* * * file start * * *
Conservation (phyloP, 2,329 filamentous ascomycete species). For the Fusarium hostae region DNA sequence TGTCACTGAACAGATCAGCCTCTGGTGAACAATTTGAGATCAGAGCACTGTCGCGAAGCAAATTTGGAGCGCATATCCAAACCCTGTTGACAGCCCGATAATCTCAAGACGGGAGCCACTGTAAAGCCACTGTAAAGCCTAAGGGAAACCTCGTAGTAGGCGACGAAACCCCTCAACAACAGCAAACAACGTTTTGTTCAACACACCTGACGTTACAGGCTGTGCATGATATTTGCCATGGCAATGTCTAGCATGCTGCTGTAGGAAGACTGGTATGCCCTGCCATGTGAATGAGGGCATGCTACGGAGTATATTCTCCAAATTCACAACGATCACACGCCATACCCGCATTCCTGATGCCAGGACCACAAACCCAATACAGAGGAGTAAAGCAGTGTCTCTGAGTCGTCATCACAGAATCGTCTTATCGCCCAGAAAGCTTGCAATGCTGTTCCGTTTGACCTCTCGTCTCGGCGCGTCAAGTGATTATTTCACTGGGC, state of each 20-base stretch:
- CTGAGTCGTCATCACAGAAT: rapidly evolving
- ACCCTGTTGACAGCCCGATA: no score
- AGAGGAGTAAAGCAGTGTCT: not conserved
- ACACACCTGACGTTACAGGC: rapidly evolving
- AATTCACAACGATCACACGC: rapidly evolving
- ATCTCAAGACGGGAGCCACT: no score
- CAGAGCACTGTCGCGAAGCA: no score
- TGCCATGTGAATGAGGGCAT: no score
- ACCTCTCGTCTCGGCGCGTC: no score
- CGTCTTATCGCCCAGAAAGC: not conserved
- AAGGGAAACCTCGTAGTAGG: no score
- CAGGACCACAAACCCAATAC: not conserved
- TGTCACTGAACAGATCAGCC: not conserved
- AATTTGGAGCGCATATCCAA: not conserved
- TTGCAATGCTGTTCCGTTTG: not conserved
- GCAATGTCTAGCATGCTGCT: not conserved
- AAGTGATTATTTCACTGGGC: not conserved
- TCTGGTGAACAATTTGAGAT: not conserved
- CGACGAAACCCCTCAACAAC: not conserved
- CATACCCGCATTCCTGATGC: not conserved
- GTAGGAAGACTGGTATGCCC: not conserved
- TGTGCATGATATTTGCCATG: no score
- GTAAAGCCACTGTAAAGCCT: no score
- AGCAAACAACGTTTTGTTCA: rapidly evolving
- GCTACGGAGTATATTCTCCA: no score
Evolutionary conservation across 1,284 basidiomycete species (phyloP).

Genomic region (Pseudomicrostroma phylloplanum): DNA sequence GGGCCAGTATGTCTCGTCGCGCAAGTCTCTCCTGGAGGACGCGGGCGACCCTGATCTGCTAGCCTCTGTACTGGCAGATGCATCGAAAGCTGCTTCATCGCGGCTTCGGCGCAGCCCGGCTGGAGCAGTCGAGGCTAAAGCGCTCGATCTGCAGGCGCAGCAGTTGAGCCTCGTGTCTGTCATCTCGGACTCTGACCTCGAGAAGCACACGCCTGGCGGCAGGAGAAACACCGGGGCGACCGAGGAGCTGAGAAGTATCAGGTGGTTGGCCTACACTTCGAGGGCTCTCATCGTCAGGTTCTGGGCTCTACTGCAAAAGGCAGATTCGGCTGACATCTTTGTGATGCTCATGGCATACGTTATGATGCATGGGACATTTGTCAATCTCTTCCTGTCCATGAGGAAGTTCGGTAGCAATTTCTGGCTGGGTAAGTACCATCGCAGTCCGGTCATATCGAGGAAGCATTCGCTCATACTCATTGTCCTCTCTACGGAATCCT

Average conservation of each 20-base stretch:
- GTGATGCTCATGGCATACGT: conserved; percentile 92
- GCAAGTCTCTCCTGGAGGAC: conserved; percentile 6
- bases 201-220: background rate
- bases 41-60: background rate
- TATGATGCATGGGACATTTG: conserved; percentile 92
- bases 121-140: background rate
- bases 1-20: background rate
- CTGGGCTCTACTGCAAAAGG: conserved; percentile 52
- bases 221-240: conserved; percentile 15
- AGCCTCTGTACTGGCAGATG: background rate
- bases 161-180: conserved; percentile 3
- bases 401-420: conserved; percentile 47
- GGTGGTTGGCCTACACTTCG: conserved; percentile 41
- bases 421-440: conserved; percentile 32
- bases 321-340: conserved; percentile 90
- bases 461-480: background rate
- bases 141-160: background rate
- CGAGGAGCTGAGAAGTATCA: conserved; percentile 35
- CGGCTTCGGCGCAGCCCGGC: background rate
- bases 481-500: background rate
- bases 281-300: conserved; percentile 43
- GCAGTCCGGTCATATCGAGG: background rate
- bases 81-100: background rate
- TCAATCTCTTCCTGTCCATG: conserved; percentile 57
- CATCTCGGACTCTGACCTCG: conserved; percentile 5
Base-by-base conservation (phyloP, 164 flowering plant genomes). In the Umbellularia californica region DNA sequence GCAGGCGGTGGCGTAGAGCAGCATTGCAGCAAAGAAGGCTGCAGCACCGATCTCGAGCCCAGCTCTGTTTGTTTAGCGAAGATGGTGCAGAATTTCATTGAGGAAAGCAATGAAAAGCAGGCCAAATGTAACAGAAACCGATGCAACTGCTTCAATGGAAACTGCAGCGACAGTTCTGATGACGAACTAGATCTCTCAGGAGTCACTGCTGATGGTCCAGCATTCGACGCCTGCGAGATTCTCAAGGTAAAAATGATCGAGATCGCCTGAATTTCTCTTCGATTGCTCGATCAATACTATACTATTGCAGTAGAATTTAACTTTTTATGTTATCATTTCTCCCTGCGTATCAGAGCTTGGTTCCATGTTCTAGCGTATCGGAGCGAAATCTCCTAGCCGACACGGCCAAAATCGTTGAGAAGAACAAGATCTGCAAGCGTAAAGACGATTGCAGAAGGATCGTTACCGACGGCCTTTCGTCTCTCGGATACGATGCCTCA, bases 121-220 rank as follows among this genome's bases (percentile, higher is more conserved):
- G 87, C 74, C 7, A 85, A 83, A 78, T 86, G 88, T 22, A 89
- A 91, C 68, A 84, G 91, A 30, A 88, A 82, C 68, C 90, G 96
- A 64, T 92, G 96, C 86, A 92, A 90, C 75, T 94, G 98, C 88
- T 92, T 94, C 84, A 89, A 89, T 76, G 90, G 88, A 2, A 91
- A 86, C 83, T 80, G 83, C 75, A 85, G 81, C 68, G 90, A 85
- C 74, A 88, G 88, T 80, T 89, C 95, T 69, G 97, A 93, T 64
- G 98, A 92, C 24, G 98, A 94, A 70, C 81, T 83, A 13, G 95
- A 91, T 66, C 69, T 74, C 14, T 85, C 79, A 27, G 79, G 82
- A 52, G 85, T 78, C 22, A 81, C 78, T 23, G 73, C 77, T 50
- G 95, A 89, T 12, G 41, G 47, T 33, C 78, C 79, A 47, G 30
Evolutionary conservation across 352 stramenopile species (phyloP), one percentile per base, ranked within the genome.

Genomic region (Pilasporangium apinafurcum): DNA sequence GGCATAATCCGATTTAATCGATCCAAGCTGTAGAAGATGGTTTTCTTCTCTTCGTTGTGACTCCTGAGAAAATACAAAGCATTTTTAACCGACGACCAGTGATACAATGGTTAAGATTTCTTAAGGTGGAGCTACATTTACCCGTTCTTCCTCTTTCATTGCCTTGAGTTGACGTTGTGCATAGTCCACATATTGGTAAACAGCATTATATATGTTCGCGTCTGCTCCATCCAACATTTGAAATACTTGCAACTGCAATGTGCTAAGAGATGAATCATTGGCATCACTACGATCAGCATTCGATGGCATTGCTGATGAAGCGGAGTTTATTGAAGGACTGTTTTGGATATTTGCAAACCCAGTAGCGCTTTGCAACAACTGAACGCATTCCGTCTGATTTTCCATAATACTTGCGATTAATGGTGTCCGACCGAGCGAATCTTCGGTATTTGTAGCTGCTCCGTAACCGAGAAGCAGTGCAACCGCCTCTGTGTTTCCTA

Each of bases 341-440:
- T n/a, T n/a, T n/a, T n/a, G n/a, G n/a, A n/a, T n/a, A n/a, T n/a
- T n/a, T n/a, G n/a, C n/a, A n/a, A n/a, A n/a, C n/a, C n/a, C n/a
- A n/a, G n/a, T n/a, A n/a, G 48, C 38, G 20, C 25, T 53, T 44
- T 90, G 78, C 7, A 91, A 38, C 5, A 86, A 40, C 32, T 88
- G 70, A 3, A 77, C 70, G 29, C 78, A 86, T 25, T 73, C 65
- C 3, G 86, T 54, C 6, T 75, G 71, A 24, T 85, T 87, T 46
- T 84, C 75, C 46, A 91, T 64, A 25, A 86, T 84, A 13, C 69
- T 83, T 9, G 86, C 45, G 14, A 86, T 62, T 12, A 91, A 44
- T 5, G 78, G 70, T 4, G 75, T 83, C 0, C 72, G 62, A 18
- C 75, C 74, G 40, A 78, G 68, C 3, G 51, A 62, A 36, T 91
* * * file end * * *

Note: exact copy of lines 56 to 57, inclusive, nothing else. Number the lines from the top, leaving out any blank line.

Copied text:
- G 87, C 74, C 7, A 85, A 83, A 78, T 86, G 88, T 22, A 89
- A 91, C 68, A 84, G 91, A 30, A 88, A 82, C 68, C 90, G 96